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Updated: Jun 6, 2022

In March 2022, the Football Association released figures of the payments made to intermediaries and agents in the preceding 12 months.

£273m was paid out by Premier League clubs and £44m by EFL Championship clubs.

Over the past 8 weeks Premiership and Championship clubs have been going through the process of advising their young academy players whether they are to be offered scholarship and professional contracts. The reality is that the overwhelming majority of young players will not be offered anything and will be released. Some of these young players will have been at their clubs from a very young age.

I have been involved in professional football for a long time now and everyone involved knows that the primary job of youth academy staff at clubs is to develop players for the first team squad. That is how they are judged pure and simple. They simply do not have the resources to look after all the players that are released. Despite this, football’s governing bodies continue to assert that their clubs have very robust processes to ensure they look after released players.

That is not the view of many parents whose boys are released. Naturally there is a protective element in all parents, and it is easy just to challenge the decisions made by criticising the decision makers at clubs. The reality is though that many parents are adamant that any contact post release that they have from clubs is a simple box ticking exercise and there is no practical help for those released.

Many youngsters suffer varying degrees of mental health problems, and some don’t appreciate they are suffering until later in life and there have sadly been some cases of suicide. I have long argued there should be an advisory service independent of clubs that players can be referred to. If you go back to the agency fees paid out in the Premier League of some £317m in the last 12 months, then a 1% levy on payments to agents would generate £3.17m to operate a very wide-ranging support service for those released by clubs.

The game has a moral duty to do this and owes this to the vast number of young players who are released from clubs and the Premier League, the EFL and the Football Association have the power to make this happen. Let’s hope they use it!

Updated: Jun 6, 2022


UEFA has demonstrated in recent years that it lacks the backbone to address the key issues that damage the game we all love be that in relation to racism or any other matter that falls under their jurisdiction.

The behaviour of Atletico Madrid’s players in recent years has been appalling and they reflect their manager’s football philosophy. Diving, timewasting, surrounding the referee over every tackle demanding red and yellow cards to name just a few elements in their dark repertoire. In their Champions League quarter final, the Manchester City players did remarkably well to keep their cool under the most severe provocation.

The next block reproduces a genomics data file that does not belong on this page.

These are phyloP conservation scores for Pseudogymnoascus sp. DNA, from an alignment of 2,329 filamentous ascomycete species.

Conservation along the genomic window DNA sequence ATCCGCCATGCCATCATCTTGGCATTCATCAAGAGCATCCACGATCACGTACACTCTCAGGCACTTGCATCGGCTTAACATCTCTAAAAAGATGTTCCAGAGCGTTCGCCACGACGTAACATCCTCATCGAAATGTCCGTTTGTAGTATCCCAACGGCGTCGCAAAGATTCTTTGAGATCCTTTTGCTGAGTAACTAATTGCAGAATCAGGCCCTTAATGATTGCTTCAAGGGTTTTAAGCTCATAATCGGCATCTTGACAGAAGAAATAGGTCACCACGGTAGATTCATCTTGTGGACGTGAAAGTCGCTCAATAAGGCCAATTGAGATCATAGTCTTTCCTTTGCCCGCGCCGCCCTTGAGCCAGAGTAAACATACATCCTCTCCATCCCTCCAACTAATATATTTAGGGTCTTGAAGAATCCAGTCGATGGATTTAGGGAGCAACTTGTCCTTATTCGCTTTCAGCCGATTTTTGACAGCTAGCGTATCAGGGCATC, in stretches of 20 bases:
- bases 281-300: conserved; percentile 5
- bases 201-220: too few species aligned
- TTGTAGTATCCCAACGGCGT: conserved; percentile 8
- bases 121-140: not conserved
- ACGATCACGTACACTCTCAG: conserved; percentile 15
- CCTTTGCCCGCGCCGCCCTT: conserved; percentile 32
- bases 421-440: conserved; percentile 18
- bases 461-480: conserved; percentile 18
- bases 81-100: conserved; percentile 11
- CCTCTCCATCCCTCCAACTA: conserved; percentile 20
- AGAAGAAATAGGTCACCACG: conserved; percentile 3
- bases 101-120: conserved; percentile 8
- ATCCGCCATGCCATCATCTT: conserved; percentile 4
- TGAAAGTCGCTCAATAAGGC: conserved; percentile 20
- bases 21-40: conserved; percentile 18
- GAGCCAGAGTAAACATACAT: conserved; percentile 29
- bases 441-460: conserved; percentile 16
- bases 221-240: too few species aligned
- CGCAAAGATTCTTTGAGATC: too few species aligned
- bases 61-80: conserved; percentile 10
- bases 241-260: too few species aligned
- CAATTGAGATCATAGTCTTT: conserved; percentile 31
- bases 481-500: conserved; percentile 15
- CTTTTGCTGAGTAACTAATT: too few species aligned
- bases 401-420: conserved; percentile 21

What you need is for UEFA to appoint referees who stamp on unacceptable behaviour as soon as it starts. When Phil Foden was poleaxed from behind (an assault which drew blood) the German referee Daniel Sibert failed to act and that set the tone for the evening. Foden was quite clearly a target all night and it cannot be right that players of his calibre get such little protection from the officials.

After the performance of the German referee in the West Ham v Lyon first leg match it is to be hoped that UEFA appoint referees who see this type of behaviour for what it is and stamp down on it before it gets out of hand as it did last week. Certainly, Daniel Sibert should not be allocated the final or the semi-final as that will send out all the wrong messages.

Stefan Slavic and Felipe between them in one passage of play managed to kick Phil Foden, then drag him off the pitch and then Savic head butted Raheem Sterling and pursued Jack Grealish to the changing room after pulling his hair. God knows what the referee was watching as it was clear he was getting instructions through his earpiece and eventually sent Felipe off but not with a straight red but a second yellow. Felipe knew very well he had kicked out at Foden but then proceeded to refuse to leave the pitch as he protested he had done nothing wrong. At one-point Simeone came on to the pitch to add to the mayhem.

At the end of the match, it required police to be called to the players tunnel after more provocation from Atletico’s Sime Vrsaljiko.

Football at this level should be about great players, good football and not the type of behaviour we see from Atletico year in year out. Atletico are masters of the dark arts and I for one am delighted they are out of the competition. Manchester City were the winners on the night but so was football.

If UEFA had any backbone, it would take the strongest disciplinary action against Atletico as a club but don’t hold your breath!

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